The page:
Language used in informal online dialogue doesn’t dictate proper legal characterisation

The only evidence of both contracts was contained in often inconsistent Telegram messages (a 175 page written transcript and a separate voice message transcript). Sometimes the parties used language such as “buy [the Tez] back” which indicated a sale and buy-back arrangement. At other points they used possessive language which indicated a trust, eg the claimant referred to the Tez as “mine” and the defendant referred to the Tez as “yours” even after it had been transferred to the defendant.

The court held that language used by laypersons during conversational online messaging did not dictate the proper legal characterisation of their transactions. The process of characterisation needed to be sensitive to the informal context and the absence of legal advice and formal documentation.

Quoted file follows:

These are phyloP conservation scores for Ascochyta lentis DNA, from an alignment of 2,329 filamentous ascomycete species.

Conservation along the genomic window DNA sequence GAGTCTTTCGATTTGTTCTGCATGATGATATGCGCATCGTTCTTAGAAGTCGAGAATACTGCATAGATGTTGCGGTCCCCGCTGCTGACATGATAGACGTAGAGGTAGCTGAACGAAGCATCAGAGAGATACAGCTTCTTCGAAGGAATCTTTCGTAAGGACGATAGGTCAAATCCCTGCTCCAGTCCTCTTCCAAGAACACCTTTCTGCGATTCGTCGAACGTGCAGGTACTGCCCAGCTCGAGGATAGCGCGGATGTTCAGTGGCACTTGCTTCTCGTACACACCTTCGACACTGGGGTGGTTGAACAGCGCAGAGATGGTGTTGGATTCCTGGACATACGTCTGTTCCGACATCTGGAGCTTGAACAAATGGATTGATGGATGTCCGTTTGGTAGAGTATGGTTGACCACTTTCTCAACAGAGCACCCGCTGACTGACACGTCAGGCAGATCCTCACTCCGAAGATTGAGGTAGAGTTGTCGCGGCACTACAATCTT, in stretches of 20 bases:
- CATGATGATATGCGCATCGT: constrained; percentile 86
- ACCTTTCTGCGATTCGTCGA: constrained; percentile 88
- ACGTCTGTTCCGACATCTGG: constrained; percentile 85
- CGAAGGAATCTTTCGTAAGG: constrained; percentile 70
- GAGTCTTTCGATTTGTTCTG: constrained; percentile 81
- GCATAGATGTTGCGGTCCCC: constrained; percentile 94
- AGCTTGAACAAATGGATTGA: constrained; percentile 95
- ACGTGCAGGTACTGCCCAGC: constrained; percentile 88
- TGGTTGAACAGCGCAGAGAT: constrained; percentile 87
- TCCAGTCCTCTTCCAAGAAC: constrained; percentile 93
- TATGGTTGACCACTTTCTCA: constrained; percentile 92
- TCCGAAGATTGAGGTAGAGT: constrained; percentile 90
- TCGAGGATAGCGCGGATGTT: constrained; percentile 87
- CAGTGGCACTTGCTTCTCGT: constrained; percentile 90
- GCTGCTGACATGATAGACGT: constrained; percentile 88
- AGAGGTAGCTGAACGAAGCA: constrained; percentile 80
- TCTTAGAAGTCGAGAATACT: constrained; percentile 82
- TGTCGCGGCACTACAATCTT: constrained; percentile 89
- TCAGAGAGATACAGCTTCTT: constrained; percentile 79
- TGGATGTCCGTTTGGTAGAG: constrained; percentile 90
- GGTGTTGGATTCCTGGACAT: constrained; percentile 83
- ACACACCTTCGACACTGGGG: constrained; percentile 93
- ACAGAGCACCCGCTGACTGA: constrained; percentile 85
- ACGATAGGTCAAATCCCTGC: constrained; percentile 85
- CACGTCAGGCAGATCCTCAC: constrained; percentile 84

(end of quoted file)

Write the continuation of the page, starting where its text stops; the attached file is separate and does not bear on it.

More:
The court then referred to the following key principles:

  • Express trust: In commercial transactions, the overriding approach is to ask whether the trust makes sense by furthering (rather than frustrating) the parties’ commercial objectives or whether purely personal rights are sufficient (applying Re Lehman Brothers International (Europe) (In Administration) [2010] EWHC 2914 (Ch)).
  • Quistclose-resulting trust: The parties must have the specific objective intention that money transferred to the recipient should not become part of the recipient’s general assets but should be used exclusively to effect certain payments only.
  • Constructive trust: The relevant type arises when a specifically enforceable contract of sale is concluded (in respect of land or other unique or rare property) and the seller then becomes a trustee for the buyer pending completion. It does not arise where the sale contract is conditional or is a mere option as yet unexercised.

Essential economic reciprocity of transactions precluded any type of trust